Under § 1332(a)(3), the presence of aliens on both sides of an action does not defeat complete diversity if citizens of the United States who satisfy the diversity requirement are plaintiffs and defendants. See Transure, Inc. v. Marsh & McLennan, Inc., 766 F.2d 1297, 1298-99 (9th Cir. 1985); 28 U.S.C. § 1332(a)(3) (diversity jurisdiction extends to actions between "citizens of different States . . . in which citizens or subjects of a foreign state are additional parties"). Diversity jurisdiction does not exist, however, where an alien plaintiff sues alien defendants. This is true even if a citizen is joined as a plaintiff. See Nike, Inc. v. Comercial Iberica de Exclusivas Deportivas,, 20 F.3d 987, 991 (9th Cir. 1994) ("[D]iversity jurisdiction does not encompass a foreign plaintiff suing foreign defendants, such as an action between NIL and these alien defendants. Nike's presence as a plaintiff does not salvage jurisdiction because diversity must be complete"); see also Faysound Ltd. v. United Coconut Chem., Inc., 878 F.2d 290, 294 (9th Cir. 1989) (the presence of a citizen defendant does not save jurisdiction as to an alien defendant in an action brought by an alien plaintiff). A federal court, therefore, does not have diversity jurisdiction where there are aliens on both sides of the action unless there are U.S. citizens on both sides as well.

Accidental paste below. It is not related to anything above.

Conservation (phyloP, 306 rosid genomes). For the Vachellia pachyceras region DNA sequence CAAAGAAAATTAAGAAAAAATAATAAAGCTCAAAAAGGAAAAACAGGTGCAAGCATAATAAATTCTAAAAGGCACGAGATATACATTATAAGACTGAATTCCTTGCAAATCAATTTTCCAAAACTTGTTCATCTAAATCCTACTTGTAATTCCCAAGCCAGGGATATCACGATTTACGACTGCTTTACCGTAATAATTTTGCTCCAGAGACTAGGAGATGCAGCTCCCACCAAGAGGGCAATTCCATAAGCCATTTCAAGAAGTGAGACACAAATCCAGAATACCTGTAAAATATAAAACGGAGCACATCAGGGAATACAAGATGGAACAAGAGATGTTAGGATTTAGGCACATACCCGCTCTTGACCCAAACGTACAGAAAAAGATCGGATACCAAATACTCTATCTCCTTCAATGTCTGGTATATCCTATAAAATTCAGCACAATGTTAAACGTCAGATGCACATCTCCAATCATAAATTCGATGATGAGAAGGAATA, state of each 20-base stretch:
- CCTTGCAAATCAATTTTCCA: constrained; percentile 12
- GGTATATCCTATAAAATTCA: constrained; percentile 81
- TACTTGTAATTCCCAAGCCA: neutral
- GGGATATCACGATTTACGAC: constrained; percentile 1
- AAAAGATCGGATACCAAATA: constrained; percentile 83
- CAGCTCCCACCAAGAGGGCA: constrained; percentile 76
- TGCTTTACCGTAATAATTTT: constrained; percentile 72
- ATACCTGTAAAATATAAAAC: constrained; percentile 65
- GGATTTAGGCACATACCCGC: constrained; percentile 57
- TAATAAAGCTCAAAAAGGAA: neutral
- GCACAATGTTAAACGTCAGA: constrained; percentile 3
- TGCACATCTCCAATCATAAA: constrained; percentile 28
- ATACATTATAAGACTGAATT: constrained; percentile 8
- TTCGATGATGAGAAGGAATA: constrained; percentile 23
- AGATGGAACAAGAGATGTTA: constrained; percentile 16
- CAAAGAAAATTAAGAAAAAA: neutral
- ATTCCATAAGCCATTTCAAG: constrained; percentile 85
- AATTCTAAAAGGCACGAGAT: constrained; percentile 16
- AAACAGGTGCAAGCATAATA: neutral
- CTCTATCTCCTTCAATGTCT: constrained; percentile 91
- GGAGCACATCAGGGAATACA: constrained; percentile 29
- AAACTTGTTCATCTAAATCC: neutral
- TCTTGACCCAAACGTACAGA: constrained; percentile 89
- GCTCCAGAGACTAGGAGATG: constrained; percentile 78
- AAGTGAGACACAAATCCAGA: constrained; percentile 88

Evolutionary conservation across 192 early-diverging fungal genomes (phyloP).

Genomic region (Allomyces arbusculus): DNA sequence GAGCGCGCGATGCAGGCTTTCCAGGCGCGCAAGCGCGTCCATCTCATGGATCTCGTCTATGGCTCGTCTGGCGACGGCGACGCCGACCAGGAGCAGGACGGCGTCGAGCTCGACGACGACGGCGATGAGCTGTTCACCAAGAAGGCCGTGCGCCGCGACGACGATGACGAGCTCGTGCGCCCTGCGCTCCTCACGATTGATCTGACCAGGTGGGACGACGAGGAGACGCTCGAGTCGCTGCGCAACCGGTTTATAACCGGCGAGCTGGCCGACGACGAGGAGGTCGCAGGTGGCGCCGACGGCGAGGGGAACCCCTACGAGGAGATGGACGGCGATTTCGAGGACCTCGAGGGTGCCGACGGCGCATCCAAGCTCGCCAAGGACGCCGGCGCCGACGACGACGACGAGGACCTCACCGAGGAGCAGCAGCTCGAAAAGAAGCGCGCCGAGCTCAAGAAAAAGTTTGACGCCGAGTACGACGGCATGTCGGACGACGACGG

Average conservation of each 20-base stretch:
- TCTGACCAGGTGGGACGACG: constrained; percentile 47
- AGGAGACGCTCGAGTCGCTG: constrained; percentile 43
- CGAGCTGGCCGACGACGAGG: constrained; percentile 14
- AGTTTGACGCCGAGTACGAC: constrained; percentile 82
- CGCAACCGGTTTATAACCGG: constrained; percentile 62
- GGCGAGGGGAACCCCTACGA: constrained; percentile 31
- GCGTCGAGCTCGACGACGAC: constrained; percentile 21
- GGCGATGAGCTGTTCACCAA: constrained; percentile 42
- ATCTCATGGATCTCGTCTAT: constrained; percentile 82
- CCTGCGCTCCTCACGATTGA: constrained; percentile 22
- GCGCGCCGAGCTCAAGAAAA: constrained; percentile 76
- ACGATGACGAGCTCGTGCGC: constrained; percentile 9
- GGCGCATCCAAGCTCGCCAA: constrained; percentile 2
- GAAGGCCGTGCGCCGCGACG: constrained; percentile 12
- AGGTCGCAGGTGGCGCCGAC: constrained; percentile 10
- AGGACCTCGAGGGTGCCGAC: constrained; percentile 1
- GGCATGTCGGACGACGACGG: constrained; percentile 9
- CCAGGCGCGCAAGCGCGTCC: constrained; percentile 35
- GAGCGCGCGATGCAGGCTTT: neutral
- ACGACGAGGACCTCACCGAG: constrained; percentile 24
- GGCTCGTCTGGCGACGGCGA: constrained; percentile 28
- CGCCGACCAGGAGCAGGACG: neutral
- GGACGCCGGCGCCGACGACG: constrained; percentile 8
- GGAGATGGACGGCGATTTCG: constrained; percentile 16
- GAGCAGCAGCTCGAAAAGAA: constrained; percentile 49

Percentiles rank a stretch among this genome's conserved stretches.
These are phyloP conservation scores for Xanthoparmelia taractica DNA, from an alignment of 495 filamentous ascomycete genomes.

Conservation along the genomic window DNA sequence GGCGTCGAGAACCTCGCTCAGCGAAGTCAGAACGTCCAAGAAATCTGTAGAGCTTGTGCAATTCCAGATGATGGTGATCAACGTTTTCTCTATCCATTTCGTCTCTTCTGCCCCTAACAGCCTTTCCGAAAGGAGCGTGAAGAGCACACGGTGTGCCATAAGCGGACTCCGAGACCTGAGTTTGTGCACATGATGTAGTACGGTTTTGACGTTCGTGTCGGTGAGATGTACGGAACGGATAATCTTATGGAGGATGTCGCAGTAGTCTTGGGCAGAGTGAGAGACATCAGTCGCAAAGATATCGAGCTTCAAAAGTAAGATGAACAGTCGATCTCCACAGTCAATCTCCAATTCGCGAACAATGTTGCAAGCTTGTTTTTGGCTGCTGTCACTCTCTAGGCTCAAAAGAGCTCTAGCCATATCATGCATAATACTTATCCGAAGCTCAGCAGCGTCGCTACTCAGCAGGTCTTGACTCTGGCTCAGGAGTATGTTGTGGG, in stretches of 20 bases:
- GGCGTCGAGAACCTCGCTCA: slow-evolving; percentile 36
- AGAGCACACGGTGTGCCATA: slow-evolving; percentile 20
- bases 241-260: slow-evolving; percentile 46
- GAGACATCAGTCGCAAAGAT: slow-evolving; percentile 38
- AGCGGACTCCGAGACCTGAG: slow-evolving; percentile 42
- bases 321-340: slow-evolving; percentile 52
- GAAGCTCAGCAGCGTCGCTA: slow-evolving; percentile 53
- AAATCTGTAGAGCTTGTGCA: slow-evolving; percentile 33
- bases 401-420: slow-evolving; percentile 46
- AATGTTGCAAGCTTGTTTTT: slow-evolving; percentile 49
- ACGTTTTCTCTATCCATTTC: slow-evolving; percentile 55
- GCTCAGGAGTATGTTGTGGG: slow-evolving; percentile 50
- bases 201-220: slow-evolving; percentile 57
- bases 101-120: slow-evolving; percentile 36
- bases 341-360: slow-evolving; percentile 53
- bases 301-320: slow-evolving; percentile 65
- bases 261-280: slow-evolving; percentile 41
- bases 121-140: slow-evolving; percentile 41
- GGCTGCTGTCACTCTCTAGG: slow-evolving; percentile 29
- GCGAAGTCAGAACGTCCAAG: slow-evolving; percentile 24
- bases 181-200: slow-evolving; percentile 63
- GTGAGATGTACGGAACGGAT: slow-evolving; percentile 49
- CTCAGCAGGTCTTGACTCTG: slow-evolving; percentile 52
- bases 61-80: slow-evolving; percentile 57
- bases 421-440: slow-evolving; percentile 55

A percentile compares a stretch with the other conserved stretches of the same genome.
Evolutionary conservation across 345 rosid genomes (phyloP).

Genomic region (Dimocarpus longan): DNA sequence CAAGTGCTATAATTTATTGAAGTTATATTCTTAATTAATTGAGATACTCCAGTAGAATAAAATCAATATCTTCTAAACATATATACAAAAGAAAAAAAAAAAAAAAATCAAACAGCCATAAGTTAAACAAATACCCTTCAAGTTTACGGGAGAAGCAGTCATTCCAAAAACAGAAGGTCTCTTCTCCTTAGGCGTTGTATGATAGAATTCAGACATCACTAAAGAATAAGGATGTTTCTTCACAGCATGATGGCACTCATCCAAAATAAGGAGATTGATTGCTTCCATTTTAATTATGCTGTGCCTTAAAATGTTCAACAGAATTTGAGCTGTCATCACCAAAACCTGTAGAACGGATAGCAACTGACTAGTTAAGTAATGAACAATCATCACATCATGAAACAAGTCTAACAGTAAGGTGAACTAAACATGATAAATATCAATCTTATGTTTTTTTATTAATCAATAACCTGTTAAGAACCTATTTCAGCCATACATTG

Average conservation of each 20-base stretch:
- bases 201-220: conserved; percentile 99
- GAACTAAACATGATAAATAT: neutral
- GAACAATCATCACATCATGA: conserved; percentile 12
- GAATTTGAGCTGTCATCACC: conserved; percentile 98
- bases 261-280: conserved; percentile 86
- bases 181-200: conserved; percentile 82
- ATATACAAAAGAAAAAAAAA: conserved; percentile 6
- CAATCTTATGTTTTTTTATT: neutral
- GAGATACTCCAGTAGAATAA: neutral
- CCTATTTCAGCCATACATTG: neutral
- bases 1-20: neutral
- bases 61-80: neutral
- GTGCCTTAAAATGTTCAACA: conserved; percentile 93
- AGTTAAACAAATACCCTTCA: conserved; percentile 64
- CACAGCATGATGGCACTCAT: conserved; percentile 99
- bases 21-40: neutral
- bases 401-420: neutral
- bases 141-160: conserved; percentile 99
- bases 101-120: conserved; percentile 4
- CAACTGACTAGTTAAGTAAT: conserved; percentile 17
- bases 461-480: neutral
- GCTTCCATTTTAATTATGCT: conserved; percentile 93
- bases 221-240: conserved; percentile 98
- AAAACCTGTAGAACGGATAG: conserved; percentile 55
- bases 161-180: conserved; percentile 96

B. Whether Plaintiff Has Established That the Court Has Diversity Jurisdiction Here